Saturday, November 19, 2016
Jumpstart Your Family History in Ten Steps: Step Eight -- Start doing basic research
Once you have entered everything you know or can easily find out about your family, you may start asking what is next? Where do you go from here? If you have entered your family information into one of the large, online family history programs, you may have already gotten some hints concerning documents that might add addition information and in some cases, additional people to your burgening family tree. If you have exhausted all your record hints, the next step is to start doing your own research, that is, looking for documents that might provide more information about your ancestors and their family members.
If you were following my advice for the Seventh Step and you have evaluated the entries, you already have recorded and probably noticed some missing information or even some discrepancies. What you do next is largely determined by where your ancestral families lived or where events occurred in their lives. To help you decide what you want to try and find next, you can use a Record Selection Table. A good example of a Record Selection Table is located in the FamilySearch.org Research Wiki; see this link https://familysearch.org/wiki/en/United_States_Record_Selection_Table. This particular table is focused on records in the United States and is designed to help you find the next type of record to search. If from looking at your records you have noticed a missing birth date or place. The Record Selection Table will suggest you might want to search Vital Records, Church Records or Family Bible Records. The Research Wiki can then assist you because each of the entries in the Table are linked to articles describing how to proceed to find information about that subject. The link for Vital Records takes you to the following page:
By studying the information on this page and all the pertinent links, you will know a lot about vital records and where to find them. This same page gives additional information about marriage and death records. If you continue to follow the links in the Research Wiki you will soon acquire enough information to begin actually searching for some records.
Another option is to go to The Family History Guide or TheFHGuide.com website. Project 4: Discover will take you through a step-by-step approach to acquire essential research skills. This particular approach leans more towards traditional, i.e. paper-based, genealogy than it does today's computer driven research using primarily online resources.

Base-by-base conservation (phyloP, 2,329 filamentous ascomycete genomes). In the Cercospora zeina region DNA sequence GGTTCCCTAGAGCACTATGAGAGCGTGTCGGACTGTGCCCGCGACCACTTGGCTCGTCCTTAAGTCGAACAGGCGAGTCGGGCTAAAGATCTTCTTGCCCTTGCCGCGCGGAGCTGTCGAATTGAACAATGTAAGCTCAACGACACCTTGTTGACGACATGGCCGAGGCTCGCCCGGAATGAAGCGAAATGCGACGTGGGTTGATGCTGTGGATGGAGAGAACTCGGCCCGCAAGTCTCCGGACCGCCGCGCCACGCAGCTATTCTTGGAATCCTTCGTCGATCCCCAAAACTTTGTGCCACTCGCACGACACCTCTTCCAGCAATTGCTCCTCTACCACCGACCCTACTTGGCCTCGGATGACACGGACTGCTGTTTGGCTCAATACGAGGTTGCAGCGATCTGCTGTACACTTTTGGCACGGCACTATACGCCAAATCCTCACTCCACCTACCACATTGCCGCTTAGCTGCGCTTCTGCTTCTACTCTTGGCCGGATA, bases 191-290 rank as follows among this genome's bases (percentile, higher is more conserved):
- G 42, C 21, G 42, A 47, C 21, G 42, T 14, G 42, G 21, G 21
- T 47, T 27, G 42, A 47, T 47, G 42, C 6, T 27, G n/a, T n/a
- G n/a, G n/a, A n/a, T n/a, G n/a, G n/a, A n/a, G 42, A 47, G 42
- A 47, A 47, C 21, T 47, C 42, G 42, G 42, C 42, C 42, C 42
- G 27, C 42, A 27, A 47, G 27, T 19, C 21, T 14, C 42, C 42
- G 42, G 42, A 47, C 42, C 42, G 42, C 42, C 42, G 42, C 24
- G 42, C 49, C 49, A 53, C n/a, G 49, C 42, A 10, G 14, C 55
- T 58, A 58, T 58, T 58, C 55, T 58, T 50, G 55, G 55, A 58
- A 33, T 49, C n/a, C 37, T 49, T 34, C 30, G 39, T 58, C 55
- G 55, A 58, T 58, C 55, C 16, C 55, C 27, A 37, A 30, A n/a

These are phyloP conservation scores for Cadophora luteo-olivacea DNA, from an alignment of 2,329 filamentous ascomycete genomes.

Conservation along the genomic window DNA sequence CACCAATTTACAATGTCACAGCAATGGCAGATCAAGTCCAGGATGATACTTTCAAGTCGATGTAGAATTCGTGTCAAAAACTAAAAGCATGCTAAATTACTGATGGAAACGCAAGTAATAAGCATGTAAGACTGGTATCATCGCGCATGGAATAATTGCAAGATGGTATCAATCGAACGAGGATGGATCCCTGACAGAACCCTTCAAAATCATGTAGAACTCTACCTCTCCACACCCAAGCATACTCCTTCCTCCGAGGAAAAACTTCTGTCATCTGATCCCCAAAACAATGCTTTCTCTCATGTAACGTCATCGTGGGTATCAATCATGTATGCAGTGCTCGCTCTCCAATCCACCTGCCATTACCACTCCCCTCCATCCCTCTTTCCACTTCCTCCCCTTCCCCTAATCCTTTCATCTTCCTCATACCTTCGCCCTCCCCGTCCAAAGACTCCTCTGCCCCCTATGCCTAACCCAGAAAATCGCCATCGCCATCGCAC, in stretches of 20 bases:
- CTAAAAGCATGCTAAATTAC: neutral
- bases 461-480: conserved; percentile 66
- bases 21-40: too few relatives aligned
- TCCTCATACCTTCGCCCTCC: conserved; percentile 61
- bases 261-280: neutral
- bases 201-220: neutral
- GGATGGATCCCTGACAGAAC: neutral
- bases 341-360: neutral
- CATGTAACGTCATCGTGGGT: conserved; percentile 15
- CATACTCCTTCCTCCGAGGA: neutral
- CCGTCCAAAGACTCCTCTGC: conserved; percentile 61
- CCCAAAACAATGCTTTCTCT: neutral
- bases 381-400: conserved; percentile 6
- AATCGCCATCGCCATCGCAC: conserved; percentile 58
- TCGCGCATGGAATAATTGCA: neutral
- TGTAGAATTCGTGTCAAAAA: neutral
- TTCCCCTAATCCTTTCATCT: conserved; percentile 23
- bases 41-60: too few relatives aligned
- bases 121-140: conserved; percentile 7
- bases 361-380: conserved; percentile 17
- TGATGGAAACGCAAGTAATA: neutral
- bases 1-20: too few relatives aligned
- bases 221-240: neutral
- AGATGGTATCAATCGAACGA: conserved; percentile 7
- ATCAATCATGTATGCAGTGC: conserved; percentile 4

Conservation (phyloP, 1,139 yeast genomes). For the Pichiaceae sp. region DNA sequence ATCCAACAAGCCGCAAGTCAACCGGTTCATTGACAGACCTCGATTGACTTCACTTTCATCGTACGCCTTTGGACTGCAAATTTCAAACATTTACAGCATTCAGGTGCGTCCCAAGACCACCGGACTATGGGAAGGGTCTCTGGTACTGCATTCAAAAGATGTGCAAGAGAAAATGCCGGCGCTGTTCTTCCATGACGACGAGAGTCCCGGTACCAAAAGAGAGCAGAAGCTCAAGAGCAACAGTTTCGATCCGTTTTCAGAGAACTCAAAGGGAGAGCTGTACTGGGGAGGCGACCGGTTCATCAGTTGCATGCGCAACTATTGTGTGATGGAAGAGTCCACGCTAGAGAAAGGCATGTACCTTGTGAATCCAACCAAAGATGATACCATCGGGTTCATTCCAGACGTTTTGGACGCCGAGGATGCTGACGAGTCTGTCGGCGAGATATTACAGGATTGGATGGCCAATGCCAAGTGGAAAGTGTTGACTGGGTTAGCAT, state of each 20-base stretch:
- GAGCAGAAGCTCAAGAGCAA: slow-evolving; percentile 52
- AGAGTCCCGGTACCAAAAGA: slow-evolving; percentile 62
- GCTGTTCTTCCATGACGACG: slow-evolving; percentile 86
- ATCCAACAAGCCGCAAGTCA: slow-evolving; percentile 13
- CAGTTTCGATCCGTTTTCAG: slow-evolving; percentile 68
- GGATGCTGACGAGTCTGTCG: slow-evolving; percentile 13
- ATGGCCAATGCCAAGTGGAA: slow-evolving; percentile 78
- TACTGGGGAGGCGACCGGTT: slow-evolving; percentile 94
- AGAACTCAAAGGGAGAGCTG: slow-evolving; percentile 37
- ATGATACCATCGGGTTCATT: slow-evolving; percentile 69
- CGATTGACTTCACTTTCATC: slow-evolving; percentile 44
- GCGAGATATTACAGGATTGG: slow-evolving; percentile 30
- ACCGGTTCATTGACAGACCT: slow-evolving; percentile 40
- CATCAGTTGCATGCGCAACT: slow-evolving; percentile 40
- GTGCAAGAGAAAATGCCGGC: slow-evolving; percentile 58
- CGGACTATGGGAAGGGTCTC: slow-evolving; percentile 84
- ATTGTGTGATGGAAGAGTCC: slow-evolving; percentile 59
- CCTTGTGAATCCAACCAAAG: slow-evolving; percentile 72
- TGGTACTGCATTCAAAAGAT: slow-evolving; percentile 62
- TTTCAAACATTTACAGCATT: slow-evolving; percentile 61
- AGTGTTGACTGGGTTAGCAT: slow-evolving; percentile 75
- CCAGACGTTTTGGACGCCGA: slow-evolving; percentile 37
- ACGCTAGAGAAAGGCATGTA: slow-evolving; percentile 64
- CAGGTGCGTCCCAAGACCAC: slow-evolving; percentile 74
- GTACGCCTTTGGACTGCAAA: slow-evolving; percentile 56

If you are using one of the major online database programs to host your family tree, such as the FamilySearch.org Family Tree, Ancestry.com, Findmypast.com or MyHeritage.com, you will find that each individual in your family tree has a link that essentially allows you to search the records on that particular website. The FamilySearch.org Family Tree has links to search three other websites; Ancestry.com, Findmypast.com and MyHeritage.com.
The idea of doing research involves asking questions such as "When was my Great-grandfather born?" Then, learning where records that can answer that question might be kept. Then searching the record for information about your ancestor. Here is an example of a search using the links on the FamilySearch.org family tree.
Let's suppose I was looking for the birth date of my Grandfather, Leroy Parkinson Tanner. Most beginning researchers would think they neeeded to start searching for a birth record or birth certificate. However, since I have been reading in the FamilySearch.org Research Wiki about "birth records" and since I suspect my Grandfather was born in Arizona, I look in the Research Wiki for information about Arizona birth records. Here is what I found.
So, now I click on this link and it takes me to the following page:
In order to find the birth date, I need to find a record that would have recorded his birth date. In this case, the types of records that I should search for are listed under the heading "Records that give birth information." If I have no idea or cannot estimate when he was born, I may have to search through a number of different sets or collections of records. But in this case, I remember that FamilySearch.org provided a record hint to a U.S. Census Record. Here is a copy of the Census record showing that Leroy Tanner was 45 years old in 1940. So he was probably born in about 1895.
Going back to the Research Wiki and looking at the time period that includes 1895, I come to the website for Arizona Genealogy Birth and Death Certificates or Genealogy.az.gov. But my search does not produce a copy of the birth certificate, likely because birth certificates as noted on the Research Wiki page were not mandated until 1909.
Where else can I go to search? One of the options listed for finding birth information is in military records. Since Leroy Tanner was born in 1895, he would have had to register for the draft at the time of World War I. This is the kind on information that genealogists need to know but only comes through knowing some history and then associating historical events such as wars, with the dates of of events in our ancestors' lives.
I go to my part of the Family Tree on FamilySearch.org and click on a search in FamilySearch.org. After sorting through the possible entries, I find a Draft Registration Card for Leroy giving his birth date of January 12, 1895. Here is a copy of both sides of the Draft Registration Card.
Finding more information may be just that simple or much more complicated. But now it is time to move onto the next step.
Here are the posts in this series.